Advertisement

Most Recent

image: Opinion: Bench to Bedside

Opinion: Bench to Bedside

By | April 30, 2013

A chance discovery made in my lab 17 years ago results in the first drug that can help patients with a rare disease.

0 Comments

image: Humans Under Pressure

Humans Under Pressure

By | April 25, 2013

Better health care in Gambian villages lead to flip-flopping selection pressures on height and weight.

0 Comments

image: Naturalist’s House for Sale

Naturalist’s House for Sale

By | April 22, 2013

One of the surviving UK homes of pioneering but long-overlooked evolutionary theorist Alfred Russel Wallace is on the market.

1 Comment

image: Did Inbreeding Royals Evolve?

Did Inbreeding Royals Evolve?

By | April 22, 2013

A new study suggests that in the Spanish Habsburg royal family, natural selection may have diminished the most harmful effects of inbreeding.

2 Comments

image: Plant DNA Largely Unchanged

Plant DNA Largely Unchanged

By | April 15, 2013

Today’s tulip trees carry similar mitochondrial DNA as those that grew in the time of the dinosaurs.

0 Comments

image: Human Ancestors?

Human Ancestors?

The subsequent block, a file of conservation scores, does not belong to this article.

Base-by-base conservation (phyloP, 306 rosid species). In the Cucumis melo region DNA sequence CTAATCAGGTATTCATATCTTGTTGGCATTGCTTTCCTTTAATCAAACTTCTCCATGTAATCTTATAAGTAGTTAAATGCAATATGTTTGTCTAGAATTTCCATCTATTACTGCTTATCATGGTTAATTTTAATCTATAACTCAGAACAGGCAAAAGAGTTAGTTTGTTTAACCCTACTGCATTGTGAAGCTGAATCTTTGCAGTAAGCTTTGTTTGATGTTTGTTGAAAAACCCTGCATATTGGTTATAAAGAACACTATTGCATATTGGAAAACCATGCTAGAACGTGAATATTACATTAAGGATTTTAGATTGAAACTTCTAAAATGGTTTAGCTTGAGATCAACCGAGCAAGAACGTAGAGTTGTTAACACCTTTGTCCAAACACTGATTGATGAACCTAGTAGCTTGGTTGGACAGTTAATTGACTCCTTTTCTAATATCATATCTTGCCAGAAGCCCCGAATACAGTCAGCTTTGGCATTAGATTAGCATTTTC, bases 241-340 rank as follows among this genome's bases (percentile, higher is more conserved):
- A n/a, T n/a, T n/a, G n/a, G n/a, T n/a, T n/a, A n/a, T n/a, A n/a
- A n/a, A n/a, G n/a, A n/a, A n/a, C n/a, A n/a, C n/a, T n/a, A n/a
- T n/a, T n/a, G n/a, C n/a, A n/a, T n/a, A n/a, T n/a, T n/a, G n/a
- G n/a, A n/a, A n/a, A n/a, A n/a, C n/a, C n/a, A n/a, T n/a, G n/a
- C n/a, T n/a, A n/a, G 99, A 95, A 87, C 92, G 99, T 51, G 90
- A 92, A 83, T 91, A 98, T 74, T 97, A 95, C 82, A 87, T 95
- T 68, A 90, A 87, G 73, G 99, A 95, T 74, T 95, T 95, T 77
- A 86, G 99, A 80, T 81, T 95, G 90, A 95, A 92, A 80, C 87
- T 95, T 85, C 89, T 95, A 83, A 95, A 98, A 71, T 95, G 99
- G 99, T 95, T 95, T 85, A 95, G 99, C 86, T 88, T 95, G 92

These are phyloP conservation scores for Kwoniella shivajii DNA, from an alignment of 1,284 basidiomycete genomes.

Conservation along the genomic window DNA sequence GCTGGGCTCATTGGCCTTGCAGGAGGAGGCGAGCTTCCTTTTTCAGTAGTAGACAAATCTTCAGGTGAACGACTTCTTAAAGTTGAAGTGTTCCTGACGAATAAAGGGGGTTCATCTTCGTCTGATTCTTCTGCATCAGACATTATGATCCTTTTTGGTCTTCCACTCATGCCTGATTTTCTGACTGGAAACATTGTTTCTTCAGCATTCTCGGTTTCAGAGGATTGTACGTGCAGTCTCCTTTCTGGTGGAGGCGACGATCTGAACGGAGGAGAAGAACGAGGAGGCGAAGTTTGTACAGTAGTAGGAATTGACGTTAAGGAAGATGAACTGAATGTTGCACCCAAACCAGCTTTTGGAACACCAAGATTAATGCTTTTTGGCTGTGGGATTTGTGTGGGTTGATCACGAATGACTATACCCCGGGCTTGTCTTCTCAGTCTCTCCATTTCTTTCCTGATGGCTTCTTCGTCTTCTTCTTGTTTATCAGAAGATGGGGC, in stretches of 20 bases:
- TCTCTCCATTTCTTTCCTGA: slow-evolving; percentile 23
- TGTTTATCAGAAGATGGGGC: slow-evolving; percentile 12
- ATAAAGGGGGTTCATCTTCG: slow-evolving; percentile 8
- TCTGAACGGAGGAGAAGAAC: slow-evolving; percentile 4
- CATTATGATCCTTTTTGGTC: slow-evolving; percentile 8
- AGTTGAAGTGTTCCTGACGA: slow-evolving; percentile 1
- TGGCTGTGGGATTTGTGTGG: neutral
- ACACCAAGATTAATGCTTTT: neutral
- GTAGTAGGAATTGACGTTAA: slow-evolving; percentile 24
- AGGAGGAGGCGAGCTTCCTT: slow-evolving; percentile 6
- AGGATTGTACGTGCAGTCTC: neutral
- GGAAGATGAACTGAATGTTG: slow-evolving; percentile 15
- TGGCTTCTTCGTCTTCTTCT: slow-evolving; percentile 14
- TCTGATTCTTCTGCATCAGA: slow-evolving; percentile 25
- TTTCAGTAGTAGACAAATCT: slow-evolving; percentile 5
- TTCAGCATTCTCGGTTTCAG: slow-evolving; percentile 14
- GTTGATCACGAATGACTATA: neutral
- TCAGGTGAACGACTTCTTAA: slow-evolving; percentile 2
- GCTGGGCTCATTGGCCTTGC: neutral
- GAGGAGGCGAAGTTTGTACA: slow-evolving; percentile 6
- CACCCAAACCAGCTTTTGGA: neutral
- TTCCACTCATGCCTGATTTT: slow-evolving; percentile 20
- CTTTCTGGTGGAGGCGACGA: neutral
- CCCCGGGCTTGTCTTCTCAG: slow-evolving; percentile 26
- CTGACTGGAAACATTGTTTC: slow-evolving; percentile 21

By | April 11, 2013

Fossilized skeletal remains of the hominid Australopithecus sediba add to the puzzle of human evolution.

2 Comments

image: Week in Review: April 1-5

Week in Review: April 1-5

By | April 5, 2013

Living fossils not so fossilized; Canadian gov’t threatens scientists’ freedom to speak and publish; gene therapy for sensory disorders; an unusual theory of cancer; clues for an HIV vaccine

0 Comments

image: The Falsity of Living Fossils

The Falsity of Living Fossils

By | April 2, 2013

New studies of tadpole shrimp and other organisms show that the term “living fossil” is inaccurate and misleading.

5 Comments

image: Icy Veins

Icy Veins

By | April 2, 2013

Intrepid Norwegian explorers discovered the Antarctic icefish, a marvel of evolution, while venturing to an island at the bottom of the Earth in 1927.

0 Comments

image:

"White-Blooded" Icefish, 1927

By | April 1, 2013

A bizarre group of Antarctic fishes lost their red blood cells but survived to tell their evolutionary tale, revealing a fundamental lesson about the birth and death of genes.

5 Comments

Advertisement

Popular Now

  1. The Sum of Our Parts
    Features The Sum of Our Parts

    Putting the microbiome front and center in health care, in preventive strategies, and in health-risk assessments could stem the epidemic of noncommunicable diseases.

  2. Most Earth-like Planet Found
  3. Ancient Viruses as Gene Therapy Vectors
  4. Judge Decides on GM Rice Retraction
Advertisement
Cell Sciences
Cell Sciences
Advertisement
Life Technologies